This study examines equivalence in legal translation from the perspective of sociosemiotics. Legal translation, as linguistic transfer in the mechanism of law, is subject to both legal and linguistic systems. Although equivalence remains a crucial part in legal translation, exact equivalence can hardly be achieved in this transferring process. Thus, it means that the main task of translation is to resolve discrepancy in the meanings between source and target languages. The article revisits the concept of equivalence and discusses equivalence in legal translation and translation strategies from the perspective of sociosemiotics. Based on cases in legal translation practice, it is suggested that under the framework of translation semantic triangle, total equivalence could be attained. The study explores the complexities of legal translation from the perspective of sociosemiotics, thereby providing references for legal translation theory and practices. Differing from general translation, legal translation often faces the situation that a source language legal concept cannot be adapted to the target language. Yet from the perspective of law, in bilingual countries and regions such as Hong Kong, the European Union, and Quebec, Canada, languages must have the equal status, that is, be it a linguistic issue or a translation problem, exact equivalence must be realized in order to ensure language rights and language equality, which also remains a pivotal part of judicial equality. For both theorists and practitioners in legal translation, it is difficult to find a total equivalence. Due to differences between legal systems and languages, it is natural to encounter inconsistencies in terms of terminologies and concepts encoded in different languages under different legal systems. Thus, there are two research questions: Can translators create an exact equivalence or a precise linguistic form for a legal term in the source language if there is no exact equivalence in the target language? How does the translator choose an equivalence if there are multiple candidates as the linguistic form in target language? In the semantic triangle, there exists a dotted line between the sign vehicle and referent which indicates that symbols and ideas do not necessarily associate with one another. Therefore, in the initial stage of legal transplant or legal translation, it is natural that a sign (representamen) and its interpretation (interpretant) share the same sense. The development and settlement of an interpretant represents the development and evolution of law, whereas the evolving process of interpretant may differ from the route of its representamen, for the pair gradually accumulate meanings in different contexts respectively. To explore the complexities of this issue, based on cases in bilingual judgments of Hong Kong High Court, we find that in the process of legal transplant or legislation in a bilingual or multilingual legal system, the creation of equivalence is a process of sociosemiotic process rather than a linguistic or symbolic conversion. The sociosemiotic analysis of the self-made corpus shows that total equivalence in legal translation can be achieved at both theoretical and practical levels. Legal translation is a communicative act of contextualism, in which the referent and the reference represented by representamen contribute to a holistic organism. In the translation semantic triangle, representamen and interpretant refer to the same reference/sense. Because the sign does not have meanings itself, its meaning is endowed by the sign user in the discourse community, and the exact equivalence is therefore achieved through the use of a semantic reference scheme, metalinguistic functions and crime element analysis. Thus, in legal translation the creation of equivalence is not the behavior of individuals but a sociosemiotic switch of speech acts.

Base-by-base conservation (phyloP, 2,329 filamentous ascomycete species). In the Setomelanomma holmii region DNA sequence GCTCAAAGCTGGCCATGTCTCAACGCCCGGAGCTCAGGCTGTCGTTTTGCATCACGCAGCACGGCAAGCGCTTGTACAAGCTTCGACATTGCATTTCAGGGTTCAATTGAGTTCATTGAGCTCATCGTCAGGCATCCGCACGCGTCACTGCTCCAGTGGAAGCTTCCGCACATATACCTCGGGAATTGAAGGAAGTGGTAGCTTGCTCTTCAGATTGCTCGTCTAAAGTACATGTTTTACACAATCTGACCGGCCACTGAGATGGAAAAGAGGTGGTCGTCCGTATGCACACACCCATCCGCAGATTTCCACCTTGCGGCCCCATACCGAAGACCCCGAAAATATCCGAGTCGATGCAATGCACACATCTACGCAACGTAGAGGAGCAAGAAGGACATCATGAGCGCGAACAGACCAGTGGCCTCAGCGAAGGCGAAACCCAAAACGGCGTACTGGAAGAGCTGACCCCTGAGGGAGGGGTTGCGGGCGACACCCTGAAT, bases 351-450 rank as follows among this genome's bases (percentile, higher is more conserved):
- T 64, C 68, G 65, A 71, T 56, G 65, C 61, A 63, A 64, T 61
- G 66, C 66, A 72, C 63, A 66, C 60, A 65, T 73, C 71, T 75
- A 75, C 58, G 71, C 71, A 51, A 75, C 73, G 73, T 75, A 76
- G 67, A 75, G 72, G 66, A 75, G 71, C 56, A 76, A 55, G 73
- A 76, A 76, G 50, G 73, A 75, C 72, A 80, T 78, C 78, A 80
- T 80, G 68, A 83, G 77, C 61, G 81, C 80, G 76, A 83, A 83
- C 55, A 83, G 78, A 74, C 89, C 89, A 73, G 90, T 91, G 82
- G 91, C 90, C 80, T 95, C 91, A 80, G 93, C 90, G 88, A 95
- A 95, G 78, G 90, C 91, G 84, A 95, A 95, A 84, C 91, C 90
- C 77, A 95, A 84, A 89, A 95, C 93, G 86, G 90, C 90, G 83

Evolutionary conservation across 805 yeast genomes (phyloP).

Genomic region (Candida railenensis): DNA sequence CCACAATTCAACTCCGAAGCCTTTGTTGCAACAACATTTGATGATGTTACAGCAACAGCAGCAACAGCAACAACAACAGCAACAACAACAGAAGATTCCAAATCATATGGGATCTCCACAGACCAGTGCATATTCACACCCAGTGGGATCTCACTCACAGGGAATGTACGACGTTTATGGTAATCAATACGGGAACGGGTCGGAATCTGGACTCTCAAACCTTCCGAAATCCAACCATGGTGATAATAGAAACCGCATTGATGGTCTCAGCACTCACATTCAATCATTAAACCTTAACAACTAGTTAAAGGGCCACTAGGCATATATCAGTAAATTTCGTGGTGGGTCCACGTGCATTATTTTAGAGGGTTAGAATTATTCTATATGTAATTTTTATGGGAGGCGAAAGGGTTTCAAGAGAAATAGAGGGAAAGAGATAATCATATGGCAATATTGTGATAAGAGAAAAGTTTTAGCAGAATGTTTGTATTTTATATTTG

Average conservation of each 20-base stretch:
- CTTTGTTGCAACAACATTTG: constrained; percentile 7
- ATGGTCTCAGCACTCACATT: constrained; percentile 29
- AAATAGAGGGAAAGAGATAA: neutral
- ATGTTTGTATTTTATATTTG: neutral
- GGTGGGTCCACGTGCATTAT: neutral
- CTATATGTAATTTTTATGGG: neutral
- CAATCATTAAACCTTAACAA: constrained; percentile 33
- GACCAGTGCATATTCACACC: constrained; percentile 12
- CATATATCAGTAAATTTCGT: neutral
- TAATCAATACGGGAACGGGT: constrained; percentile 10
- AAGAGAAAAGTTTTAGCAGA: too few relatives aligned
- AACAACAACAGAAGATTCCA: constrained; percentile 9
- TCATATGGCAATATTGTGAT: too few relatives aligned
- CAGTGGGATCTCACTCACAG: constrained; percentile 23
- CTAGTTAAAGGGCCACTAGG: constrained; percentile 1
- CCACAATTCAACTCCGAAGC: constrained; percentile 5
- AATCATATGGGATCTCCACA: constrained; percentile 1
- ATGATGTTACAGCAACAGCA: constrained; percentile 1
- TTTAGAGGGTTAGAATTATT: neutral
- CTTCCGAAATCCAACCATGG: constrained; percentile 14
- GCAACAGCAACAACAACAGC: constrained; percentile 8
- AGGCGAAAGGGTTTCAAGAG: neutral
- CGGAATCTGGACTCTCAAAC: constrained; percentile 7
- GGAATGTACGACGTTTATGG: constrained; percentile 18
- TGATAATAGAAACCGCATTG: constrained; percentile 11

程乐 宫明玉 李俭. 社会符号学视角下法律翻译对等研究[J]. 浙江大学学报(人文社会科学版), 2016, 2(4): 60-70.
Cheng Le Gong Mingyu Li Jian. Equivalence in Legal Translation: From a Sociosemiotic Perspective. JOURNAL OF ZHEJIANG UNIVERSITY, 2016, 2(4): 60-70.